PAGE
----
kuksa carving creation of the round shape

Sculpture of the hollow of the kuksa

Draw a line down the center of the shape and draw the shape of the handle. Then, using the spoon knife, begin to hollow out the cup. Start digging in the middle and work your way to the edges.

At this stage, it is important to work successively the outside and the bottom of the hollow in order to keep the edges of the cup of the same thickness. This allows to have always the hollow of the cup in the center of the round shape.

kuksa carving sculpture of the hollow of the kuksa

Carving of the outside of the cup

Once step 4 is completed and the inside of the cup is finished, tackle the material on the outside and the handle. Make a well rounded and flat shape on the bottom so you can put the cup on.

kuksa carving outside of the cup

Let it dry naturally

Once all the carving work is done and you are satisfied with the shape, let the cup dry naturally and slowly, preferably surrounded by sawdust. This allows the wood to dry more evenly.

kuksa carving dry naturally

Finishing touches

It's time to move on to the finishing touches. Having a smooth surface on a burl is very complicated, because the wood fibers go in all directions and therefore the cuts are complicated. The trick is to have an extremely sharp knife and to sharpen it often, the cuts will be easier to make.

kuksa carving finishing touches

Sanding of wood

For sanding, use fine sandpaper and start by sanding the inside of the cup. The more the surface is sanded, the more the shine and grain of the wood will come out.

kuksa carving sanding of wood

Boiling salt water bath

For the hardening of the kuksa, there are different ways. We will introduce you to two of them:

Boiling and salting water treatment, more traditional

Simply put the waist in a pot filled with water and coarse salt. Then let it boil for 45-60 minutes. For the quantity of salt, fill your kuksa with coarse salt, it will be enough. It is important to know that the salt, by impregnating the wood, will retain the humidity and will therefore prevent the wood from splintering.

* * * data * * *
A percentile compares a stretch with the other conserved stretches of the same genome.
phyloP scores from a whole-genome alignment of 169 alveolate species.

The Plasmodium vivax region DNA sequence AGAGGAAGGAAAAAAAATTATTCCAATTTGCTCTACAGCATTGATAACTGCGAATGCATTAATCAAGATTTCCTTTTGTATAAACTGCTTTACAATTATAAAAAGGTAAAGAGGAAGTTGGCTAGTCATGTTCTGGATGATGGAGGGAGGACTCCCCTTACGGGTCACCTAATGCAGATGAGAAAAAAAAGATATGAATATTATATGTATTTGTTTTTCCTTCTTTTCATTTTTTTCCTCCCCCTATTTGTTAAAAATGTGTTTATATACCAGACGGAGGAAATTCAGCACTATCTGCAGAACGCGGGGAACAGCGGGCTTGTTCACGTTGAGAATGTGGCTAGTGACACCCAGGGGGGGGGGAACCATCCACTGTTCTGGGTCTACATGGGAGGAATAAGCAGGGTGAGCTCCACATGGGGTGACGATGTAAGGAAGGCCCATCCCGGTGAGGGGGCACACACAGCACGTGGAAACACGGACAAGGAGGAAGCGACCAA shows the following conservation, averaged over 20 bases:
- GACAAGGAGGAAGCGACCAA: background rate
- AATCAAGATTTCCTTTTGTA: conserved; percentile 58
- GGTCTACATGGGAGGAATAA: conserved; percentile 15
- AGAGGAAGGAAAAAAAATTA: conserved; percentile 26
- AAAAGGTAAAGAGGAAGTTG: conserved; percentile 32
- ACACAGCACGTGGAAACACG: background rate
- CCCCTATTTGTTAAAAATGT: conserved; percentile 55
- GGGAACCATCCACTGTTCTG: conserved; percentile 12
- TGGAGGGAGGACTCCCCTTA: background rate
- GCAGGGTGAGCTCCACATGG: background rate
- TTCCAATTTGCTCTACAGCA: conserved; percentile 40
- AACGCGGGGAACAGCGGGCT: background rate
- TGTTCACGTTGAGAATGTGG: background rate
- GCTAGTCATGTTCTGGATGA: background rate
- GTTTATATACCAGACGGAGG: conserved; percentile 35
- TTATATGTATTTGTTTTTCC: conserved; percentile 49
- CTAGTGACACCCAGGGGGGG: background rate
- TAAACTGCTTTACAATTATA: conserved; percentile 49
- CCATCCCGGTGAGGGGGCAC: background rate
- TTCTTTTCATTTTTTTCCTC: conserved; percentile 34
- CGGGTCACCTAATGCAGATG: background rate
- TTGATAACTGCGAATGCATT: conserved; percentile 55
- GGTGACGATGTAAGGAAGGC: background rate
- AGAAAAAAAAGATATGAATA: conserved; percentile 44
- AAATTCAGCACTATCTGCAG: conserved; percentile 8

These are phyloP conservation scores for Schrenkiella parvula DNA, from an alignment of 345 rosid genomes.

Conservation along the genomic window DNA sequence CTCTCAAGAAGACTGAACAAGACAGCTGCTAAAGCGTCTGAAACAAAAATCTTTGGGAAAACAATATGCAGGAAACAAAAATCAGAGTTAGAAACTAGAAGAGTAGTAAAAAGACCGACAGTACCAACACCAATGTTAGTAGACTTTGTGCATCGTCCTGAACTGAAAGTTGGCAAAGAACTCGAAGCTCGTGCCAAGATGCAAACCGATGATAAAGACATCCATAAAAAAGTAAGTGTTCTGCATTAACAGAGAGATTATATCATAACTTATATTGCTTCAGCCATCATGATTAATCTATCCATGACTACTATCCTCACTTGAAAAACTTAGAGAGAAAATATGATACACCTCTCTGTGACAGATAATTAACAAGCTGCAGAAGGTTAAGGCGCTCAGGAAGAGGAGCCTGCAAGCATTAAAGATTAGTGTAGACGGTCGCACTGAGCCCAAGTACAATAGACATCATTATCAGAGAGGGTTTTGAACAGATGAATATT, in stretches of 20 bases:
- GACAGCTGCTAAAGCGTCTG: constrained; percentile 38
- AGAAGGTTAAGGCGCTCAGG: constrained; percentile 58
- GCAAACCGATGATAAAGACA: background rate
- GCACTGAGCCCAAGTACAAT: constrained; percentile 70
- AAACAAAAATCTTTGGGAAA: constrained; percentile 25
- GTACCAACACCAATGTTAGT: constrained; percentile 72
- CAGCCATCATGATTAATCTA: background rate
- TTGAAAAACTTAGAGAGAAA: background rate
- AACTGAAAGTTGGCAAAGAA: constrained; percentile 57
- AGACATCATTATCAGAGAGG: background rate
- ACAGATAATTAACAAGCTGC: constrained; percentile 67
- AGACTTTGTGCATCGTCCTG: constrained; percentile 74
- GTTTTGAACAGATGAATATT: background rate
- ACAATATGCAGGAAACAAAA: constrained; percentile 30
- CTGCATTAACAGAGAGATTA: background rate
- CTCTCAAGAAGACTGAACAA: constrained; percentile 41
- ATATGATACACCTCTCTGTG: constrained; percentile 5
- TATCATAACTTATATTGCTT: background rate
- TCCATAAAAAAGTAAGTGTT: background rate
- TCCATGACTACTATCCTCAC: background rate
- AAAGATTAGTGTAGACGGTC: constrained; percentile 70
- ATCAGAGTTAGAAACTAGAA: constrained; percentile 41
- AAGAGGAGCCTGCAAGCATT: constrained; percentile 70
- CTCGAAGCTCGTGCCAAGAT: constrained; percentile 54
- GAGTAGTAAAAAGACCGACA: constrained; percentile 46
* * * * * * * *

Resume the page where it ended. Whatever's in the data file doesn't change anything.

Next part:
Treatment with linseed oil

Linseed oil is the most popular treatment for kitchen utensils such as cups, spoons and knives. It allows to :

  • Harden the wood
  • Solidify the surface in contact with oxygen

Linseed oil should not be diluted. It will penetrate the pores of the wood and solidify it.

kuksa carving boiling salt water
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What kind of decoration can be added to a kuksa?

Almost all handmade kuksa have a decoration that is added after the sanding phase. But be careful, if there is a decoration, it must respect the traditions and their meanings.

Reindeer horn decoration

The most classic decoration is a piece of reindeer horn polished and inlaid in the handle of the cup. Indeed, reindeer being part of the Sami life, reindeer bone came naturally to decorate the wooden cups they created.

The reindeer leather strap

On every authentic mug, there is a reindeer leather tie attached to the handle.

But do you know what this tie is for? Originally, this tie was used by the Sami to hang their kuksa on their belt. This tie allows, among others, campers or adventurers to hang their kuksa on their backpack.

Painting

Another possible decoration is to paint a pattern on the cup or on the handle. Traditional paint is not durable enough and is often replaced by epoxy

painting kuksa

Engraving

It is also possible to find cups engraved with the name of a person or a landscape.

kuksa engraving

Fire

Finally, some creators of kuksa offer more creativity and will burn the cup with a flashlight to give it a natural black color.

burn kuksa

How long does it take on average to make a kuksa.

The time to make a kuksa will depend on the experience of the person who carves it, the wood used, the shape and especially the size of the cup.

On average, it takes 5 to 7 days to make a cup.